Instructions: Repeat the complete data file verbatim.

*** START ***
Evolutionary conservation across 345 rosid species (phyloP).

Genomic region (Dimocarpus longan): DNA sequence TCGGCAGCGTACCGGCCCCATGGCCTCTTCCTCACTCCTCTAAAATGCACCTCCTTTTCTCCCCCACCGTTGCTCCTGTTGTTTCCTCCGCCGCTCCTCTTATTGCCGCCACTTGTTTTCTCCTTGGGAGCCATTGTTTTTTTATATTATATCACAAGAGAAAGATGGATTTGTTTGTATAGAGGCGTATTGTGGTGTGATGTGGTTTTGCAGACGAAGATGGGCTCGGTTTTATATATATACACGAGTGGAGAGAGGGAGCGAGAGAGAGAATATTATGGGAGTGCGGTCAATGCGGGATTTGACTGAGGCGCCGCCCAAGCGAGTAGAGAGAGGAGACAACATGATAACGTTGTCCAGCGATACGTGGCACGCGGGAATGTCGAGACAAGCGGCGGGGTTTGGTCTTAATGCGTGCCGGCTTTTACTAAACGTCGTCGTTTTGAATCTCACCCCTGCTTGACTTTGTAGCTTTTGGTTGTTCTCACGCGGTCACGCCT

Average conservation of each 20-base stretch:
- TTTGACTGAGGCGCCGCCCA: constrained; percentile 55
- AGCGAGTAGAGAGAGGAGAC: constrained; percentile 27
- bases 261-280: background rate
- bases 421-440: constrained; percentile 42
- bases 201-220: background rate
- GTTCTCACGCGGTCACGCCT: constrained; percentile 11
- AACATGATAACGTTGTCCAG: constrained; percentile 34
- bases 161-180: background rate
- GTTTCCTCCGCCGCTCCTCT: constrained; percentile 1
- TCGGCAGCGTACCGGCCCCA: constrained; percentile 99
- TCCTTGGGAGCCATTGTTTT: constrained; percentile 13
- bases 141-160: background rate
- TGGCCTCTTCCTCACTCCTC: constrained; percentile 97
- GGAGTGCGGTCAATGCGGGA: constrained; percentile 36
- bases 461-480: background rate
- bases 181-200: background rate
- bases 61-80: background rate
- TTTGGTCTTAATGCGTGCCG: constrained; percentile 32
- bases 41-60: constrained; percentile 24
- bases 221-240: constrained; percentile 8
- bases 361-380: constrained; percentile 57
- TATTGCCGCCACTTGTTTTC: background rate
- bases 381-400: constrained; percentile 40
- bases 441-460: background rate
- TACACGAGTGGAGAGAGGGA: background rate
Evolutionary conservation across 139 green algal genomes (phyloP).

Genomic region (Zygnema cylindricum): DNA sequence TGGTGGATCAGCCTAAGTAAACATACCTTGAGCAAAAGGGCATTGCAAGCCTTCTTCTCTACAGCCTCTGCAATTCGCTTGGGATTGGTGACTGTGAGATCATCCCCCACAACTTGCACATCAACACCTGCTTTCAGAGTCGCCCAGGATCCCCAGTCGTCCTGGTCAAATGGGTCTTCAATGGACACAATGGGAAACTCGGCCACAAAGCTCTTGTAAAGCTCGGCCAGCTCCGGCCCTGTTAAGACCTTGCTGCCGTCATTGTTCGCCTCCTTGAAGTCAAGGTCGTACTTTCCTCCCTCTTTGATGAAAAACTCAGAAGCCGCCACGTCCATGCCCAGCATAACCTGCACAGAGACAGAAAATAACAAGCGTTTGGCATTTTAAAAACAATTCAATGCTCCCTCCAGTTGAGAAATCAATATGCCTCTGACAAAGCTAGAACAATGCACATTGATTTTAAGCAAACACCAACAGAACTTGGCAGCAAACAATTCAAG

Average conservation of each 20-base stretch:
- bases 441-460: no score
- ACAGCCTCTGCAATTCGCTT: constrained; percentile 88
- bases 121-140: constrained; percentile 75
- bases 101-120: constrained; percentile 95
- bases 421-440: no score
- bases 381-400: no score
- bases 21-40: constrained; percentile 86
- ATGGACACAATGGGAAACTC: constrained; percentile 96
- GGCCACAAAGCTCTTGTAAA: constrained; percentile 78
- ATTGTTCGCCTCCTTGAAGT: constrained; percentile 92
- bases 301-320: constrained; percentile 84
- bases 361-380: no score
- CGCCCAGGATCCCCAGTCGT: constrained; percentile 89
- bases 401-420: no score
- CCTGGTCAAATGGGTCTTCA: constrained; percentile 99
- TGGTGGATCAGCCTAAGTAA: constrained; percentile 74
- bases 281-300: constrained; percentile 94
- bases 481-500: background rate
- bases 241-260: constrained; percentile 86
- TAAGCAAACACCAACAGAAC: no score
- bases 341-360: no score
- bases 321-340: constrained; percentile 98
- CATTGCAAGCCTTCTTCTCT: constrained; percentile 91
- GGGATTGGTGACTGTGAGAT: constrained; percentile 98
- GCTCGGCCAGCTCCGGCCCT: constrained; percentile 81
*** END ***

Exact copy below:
Evolutionary conservation across 345 rosid species (phyloP).

Genomic region (Dimocarpus longan): DNA sequence TCGGCAGCGTACCGGCCCCATGGCCTCTTCCTCACTCCTCTAAAATGCACCTCCTTTTCTCCCCCACCGTTGCTCCTGTTGTTTCCTCCGCCGCTCCTCTTATTGCCGCCACTTGTTTTCTCCTTGGGAGCCATTGTTTTTTTATATTATATCACAAGAGAAAGATGGATTTGTTTGTATAGAGGCGTATTGTGGTGTGATGTGGTTTTGCAGACGAAGATGGGCTCGGTTTTATATATATACACGAGTGGAGAGAGGGAGCGAGAGAGAGAATATTATGGGAGTGCGGTCAATGCGGGATTTGACTGAGGCGCCGCCCAAGCGAGTAGAGAGAGGAGACAACATGATAACGTTGTCCAGCGATACGTGGCACGCGGGAATGTCGAGACAAGCGGCGGGGTTTGGTCTTAATGCGTGCCGGCTTTTACTAAACGTCGTCGTTTTGAATCTCACCCCTGCTTGACTTTGTAGCTTTTGGTTGTTCTCACGCGGTCACGCCT

Average conservation of each 20-base stretch:
- TTTGACTGAGGCGCCGCCCA: constrained; percentile 55
- AGCGAGTAGAGAGAGGAGAC: constrained; percentile 27
- bases 261-280: background rate
- bases 421-440: constrained; percentile 42
- bases 201-220: background rate
- GTTCTCACGCGGTCACGCCT: constrained; percentile 11
- AACATGATAACGTTGTCCAG: constrained; percentile 34
- bases 161-180: background rate
- GTTTCCTCCGCCGCTCCTCT: constrained; percentile 1
- TCGGCAGCGTACCGGCCCCA: constrained; percentile 99
- TCCTTGGGAGCCATTGTTTT: constrained; percentile 13
- bases 141-160: background rate
- TGGCCTCTTCCTCACTCCTC: constrained; percentile 97
- GGAGTGCGGTCAATGCGGGA: constrained; percentile 36
- bases 461-480: background rate
- bases 181-200: background rate
- bases 61-80: background rate
- TTTGGTCTTAATGCGTGCCG: constrained; percentile 32
- bases 41-60: constrained; percentile 24
- bases 221-240: constrained; percentile 8
- bases 361-380: constrained; percentile 57
- TATTGCCGCCACTTGTTTTC: background rate
- bases 381-400: constrained; percentile 40
- bases 441-460: background rate
- TACACGAGTGGAGAGAGGGA: background rate
Evolutionary conservation across 139 green algal genomes (phyloP).

Genomic region (Zygnema cylindricum): DNA sequence TGGTGGATCAGCCTAAGTAAACATACCTTGAGCAAAAGGGCATTGCAAGCCTTCTTCTCTACAGCCTCTGCAATTCGCTTGGGATTGGTGACTGTGAGATCATCCCCCACAACTTGCACATCAACACCTGCTTTCAGAGTCGCCCAGGATCCCCAGTCGTCCTGGTCAAATGGGTCTTCAATGGACACAATGGGAAACTCGGCCACAAAGCTCTTGTAAAGCTCGGCCAGCTCCGGCCCTGTTAAGACCTTGCTGCCGTCATTGTTCGCCTCCTTGAAGTCAAGGTCGTACTTTCCTCCCTCTTTGATGAAAAACTCAGAAGCCGCCACGTCCATGCCCAGCATAACCTGCACAGAGACAGAAAATAACAAGCGTTTGGCATTTTAAAAACAATTCAATGCTCCCTCCAGTTGAGAAATCAATATGCCTCTGACAAAGCTAGAACAATGCACATTGATTTTAAGCAAACACCAACAGAACTTGGCAGCAAACAATTCAAG

Average conservation of each 20-base stretch:
- bases 441-460: no score
- ACAGCCTCTGCAATTCGCTT: constrained; percentile 88
- bases 121-140: constrained; percentile 75
- bases 101-120: constrained; percentile 95
- bases 421-440: no score
- bases 381-400: no score
- bases 21-40: constrained; percentile 86
- ATGGACACAATGGGAAACTC: constrained; percentile 96
- GGCCACAAAGCTCTTGTAAA: constrained; percentile 78
- ATTGTTCGCCTCCTTGAAGT: constrained; percentile 92
- bases 301-320: constrained; percentile 84
- bases 361-380: no score
- CGCCCAGGATCCCCAGTCGT: constrained; percentile 89
- bases 401-420: no score
- CCTGGTCAAATGGGTCTTCA: constrained; percentile 99
- TGGTGGATCAGCCTAAGTAA: constrained; percentile 74
- bases 281-300: constrained; percentile 94
- bases 481-500: background rate
- bases 241-260: constrained; percentile 86
- TAAGCAAACACCAACAGAAC: no score
- bases 341-360: no score
- bases 321-340: constrained; percentile 98
- CATTGCAAGCCTTCTTCTCT: constrained; percentile 91
- GGGATTGGTGACTGTGAGAT: constrained; percentile 98
- GCTCGGCCAGCTCCGGCCCT: constrained; percentile 81